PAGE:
Dr. Saadawi has been making trouble for a long time, according to a biographer.

[She] was born in 1931 in Kafr Tahla, a small village outside of Cairo. El Saadawi was raised in a large household with eight brothers and sisters. . . . [Her] father insisted that all of his children be educated. El Saadawi describes her mother as "a potential revolutionary whose ambition was buried in her marriage." Her mother died when she was 25, and her father shortly thereafter, both unable to witness the incredible accomplishments their daughter went on to make.

…Saadawi attended the University of Cairo and graduated in 1955 with a degree in psychiatry. After completing her education, El Saadawi practiced psychiatry and eventually rose to become Egypt's Director of Public Health. El Saadawi met her husband, Sherif Hetata, also a doctor, while working in the Ministry of Health, where the two shared an office together. …

During the 1970s, Dr. Saadawi began writing on women's rights and sexuality and rapidly found herself viewed as an enemy of the Egyptian state and therefore unemployed. Her books from this period, all originally published in Arabic, include Women and Sex, The Hidden Face of Eve, and a novel sympathetically depicting the rage of an oppressed peasant murderer, Woman at Point Zero. The murderer in the novel refuses clemency from authorities she indicts for making her life impossible, announcing "I prefer to die for a crime I have committed rather than to die for one of the crimes you have committed."

In 1981, Anwar Sadat (one of those "moderate" dictators the US props up in Middle Eastern countries) rounded up and imprisoned a mixed lot of 1500 of his opponents, including Saadawi. Her account of this jailing, Memoirs from the Women's Prison is a classic work of prison resistance literature, beginning with the terrifying knock at the door and the uncertainty of not knowing what would be done to her, continuing with the arbitrary brutality of being locked up, turning then to the unexpected sisterhood that developed between Islamist, Communist and modernist women all jailed together, and finally release after Sadat's assassination by members of the Muslim Brotherhood. After her release she started the Arab Women’s Solidarity Association "to rally Arab women behind the slogans 'Consciousness and Knowledge' and 'Unveiling the Mind.'"

In 1984, along with my partner and co-editor, I had the privilege of interviewing Dr. Saadawi for a US feminist publication. We thought we were hip, sophisticated US lesbians; Saadawi bowled us over with her audacity: "what's this about lesbians criticizing bi-sexuals?" was her first question to us. Then she went on to describe her experience of clitoridectomy at age six -- to describe the horror of hearing her own mother's voice among the shadowy robed figures who were mutilating her.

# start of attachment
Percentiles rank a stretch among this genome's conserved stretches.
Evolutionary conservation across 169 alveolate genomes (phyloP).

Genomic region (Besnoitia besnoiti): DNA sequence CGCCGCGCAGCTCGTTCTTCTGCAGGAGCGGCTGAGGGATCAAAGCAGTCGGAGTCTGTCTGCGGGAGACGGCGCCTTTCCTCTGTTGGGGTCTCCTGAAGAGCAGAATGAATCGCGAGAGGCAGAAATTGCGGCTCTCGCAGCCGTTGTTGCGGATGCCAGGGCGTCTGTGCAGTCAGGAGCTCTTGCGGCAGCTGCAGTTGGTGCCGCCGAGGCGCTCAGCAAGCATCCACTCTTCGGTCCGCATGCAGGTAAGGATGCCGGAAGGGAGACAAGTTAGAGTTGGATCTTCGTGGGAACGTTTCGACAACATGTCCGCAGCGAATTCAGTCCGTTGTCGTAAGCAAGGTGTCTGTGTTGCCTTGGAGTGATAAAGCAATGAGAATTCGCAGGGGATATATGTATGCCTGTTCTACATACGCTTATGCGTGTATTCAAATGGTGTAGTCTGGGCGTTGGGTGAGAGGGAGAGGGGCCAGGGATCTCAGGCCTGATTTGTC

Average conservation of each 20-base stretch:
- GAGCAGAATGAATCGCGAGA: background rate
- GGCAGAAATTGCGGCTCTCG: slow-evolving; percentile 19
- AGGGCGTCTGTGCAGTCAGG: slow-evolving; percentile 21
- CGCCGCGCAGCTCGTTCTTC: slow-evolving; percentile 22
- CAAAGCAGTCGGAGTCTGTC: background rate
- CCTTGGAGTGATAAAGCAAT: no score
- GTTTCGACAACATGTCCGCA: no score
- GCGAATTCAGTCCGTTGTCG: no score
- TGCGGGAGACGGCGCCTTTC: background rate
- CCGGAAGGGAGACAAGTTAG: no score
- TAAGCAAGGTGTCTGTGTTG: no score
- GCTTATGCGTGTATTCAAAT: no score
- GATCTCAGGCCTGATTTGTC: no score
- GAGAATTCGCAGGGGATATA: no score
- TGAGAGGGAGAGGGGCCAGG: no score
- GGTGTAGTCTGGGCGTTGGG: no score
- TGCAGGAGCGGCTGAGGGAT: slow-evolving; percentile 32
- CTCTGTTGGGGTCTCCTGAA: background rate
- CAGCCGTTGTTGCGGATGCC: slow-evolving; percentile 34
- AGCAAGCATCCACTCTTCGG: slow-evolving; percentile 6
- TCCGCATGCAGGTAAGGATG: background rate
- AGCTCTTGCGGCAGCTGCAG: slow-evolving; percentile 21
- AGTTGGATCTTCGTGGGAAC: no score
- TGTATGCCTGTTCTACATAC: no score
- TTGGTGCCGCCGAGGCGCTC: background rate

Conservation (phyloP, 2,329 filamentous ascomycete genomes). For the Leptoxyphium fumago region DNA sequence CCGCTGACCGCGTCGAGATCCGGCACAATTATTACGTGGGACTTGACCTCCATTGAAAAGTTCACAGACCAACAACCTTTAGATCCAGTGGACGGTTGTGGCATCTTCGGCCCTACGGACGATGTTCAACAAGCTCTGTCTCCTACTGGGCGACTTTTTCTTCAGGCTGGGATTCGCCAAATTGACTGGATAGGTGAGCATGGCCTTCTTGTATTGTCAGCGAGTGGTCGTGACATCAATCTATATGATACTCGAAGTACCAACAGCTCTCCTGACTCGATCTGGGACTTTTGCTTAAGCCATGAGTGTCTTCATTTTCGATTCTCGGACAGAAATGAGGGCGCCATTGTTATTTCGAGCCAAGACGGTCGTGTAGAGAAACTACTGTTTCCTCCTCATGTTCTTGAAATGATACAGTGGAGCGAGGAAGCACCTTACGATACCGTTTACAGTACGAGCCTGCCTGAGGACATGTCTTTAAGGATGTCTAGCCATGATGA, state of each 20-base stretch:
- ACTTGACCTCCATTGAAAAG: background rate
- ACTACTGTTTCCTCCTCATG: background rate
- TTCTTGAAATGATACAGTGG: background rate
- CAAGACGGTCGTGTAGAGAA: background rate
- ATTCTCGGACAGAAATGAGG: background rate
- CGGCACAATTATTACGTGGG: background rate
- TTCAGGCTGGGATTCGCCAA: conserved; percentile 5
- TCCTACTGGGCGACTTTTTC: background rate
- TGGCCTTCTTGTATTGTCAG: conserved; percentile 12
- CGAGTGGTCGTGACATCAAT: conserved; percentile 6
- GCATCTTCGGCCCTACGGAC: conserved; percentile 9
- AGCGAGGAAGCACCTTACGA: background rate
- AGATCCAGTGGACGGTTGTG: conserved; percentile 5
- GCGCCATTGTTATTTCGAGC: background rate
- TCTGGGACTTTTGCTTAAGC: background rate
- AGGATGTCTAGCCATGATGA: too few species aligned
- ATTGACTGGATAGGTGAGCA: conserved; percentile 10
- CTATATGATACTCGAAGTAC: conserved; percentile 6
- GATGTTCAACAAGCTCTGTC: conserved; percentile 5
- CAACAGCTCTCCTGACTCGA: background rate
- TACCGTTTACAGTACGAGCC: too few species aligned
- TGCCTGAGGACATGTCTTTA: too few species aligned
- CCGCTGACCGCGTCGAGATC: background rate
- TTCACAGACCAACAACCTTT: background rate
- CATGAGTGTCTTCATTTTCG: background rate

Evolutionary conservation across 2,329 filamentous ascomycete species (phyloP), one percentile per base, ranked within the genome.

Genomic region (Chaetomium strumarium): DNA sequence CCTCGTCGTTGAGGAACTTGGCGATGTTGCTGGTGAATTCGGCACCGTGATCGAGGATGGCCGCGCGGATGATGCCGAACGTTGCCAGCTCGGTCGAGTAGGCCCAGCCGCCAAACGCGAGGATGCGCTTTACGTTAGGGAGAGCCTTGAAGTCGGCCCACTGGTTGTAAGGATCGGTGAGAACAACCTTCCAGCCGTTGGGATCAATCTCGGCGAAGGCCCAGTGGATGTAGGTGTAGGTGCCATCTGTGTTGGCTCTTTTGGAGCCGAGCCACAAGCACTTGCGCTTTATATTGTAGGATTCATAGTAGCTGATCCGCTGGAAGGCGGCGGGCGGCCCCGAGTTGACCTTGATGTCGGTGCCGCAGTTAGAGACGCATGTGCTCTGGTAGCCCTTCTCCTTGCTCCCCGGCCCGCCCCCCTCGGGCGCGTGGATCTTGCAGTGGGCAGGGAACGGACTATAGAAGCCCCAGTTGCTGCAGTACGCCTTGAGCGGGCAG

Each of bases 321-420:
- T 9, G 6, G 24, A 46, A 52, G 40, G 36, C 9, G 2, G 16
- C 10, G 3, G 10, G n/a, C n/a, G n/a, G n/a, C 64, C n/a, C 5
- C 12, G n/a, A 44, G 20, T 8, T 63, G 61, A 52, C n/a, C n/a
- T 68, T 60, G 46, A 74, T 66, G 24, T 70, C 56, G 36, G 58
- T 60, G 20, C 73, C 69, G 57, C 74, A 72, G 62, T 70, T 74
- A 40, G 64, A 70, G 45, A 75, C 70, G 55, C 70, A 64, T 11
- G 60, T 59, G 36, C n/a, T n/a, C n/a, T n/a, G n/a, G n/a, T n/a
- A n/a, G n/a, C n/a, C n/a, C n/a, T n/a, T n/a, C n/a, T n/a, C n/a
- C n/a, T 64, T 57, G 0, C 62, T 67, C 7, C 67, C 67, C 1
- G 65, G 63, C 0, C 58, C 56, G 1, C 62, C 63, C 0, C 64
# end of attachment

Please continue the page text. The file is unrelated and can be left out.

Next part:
Saadawi was always a woman without an easy place in Egyptian society. Her village origins gave her a realistic perspective on a peasantry that urban Egyptian leftists too often romanticized. They would assert that since peasant women didn't wear veils, they must be liberated. Nonsense, said Saadawi, they are unveiled so they can work in the fields twelve hours a day. "The peasant woman is the slave of the slave." At the same time that she opposed Islamic fundamentalists as enemies of genuine liberation; she insisted that Israel and the US encouraged fundamentalism because nationalist democracy would overthrow their dominance of the region. We now have lots more evidence for this than we had then.

In the years since 1984, Saadawi has periodically received death threats from Islamists in Egypt, has taught at many universities around the world, and continued to speak for liberation of Arab women and Middle Eastern societies. She took part in a women's peace delegation to Iraq just before the first Gulf War and, as president of the Arab Women's International Solidarity Association, denounced the US's current invasion and occupation. The women thought there was a lot of blame to go around:

Arab governments are the metal shield that has permitted George Bush to dominate our region, to use military bases in the war, to hold back the men and women whose struggle can contribute to defeating the policies of the war mongering few.

In 2001, an Islamist lawyer brought a court case against her, claiming that she had transgressed against Islamic law, and so should be declared divorced from her husband, Sherif Hetata, who is an approving partner in her work for Arab women. International support helped convince the Egyptian government to throw out the case and the pair has since worked for abolition of the law of hisba, religious law governing domestic relations.

Though I doubt the Egyptian state will let her run, Dr. Saadawi would certainly make a ground breaking President. Actually, she'd make an equally groundbreaking President here. Maybe we should think about recruiting her if Arnold Schwarzenegger's fans succeed in removing the Constitutional requirement that US Presidents be born in the USA.

Sunday, April 17, 2005

Disillusionment and resistance
ICHH, part 5

Sinclair Lewis (1885-1951), author
Copyright 1997 State Historical Society of Wisconsin

The historical setting in which Sinclair Lewis' It Can’t Happen Here takes place is very different from the one in which we live today. Our economy is not in collapse, leaving millions unemployed and starving. (At least not yet -- there are some disturbing omens, such as a growing gulf between rich and poor, out of sight oil prices coupled with an insane balance of payments deficit, and a steeply declining dollar, but the world may conspire to pull the US through.) In Lewis' time European fascism was on the march and the US ruling class, with less reasoned evidence, saw Soviet Communism as also an aggressive challenger.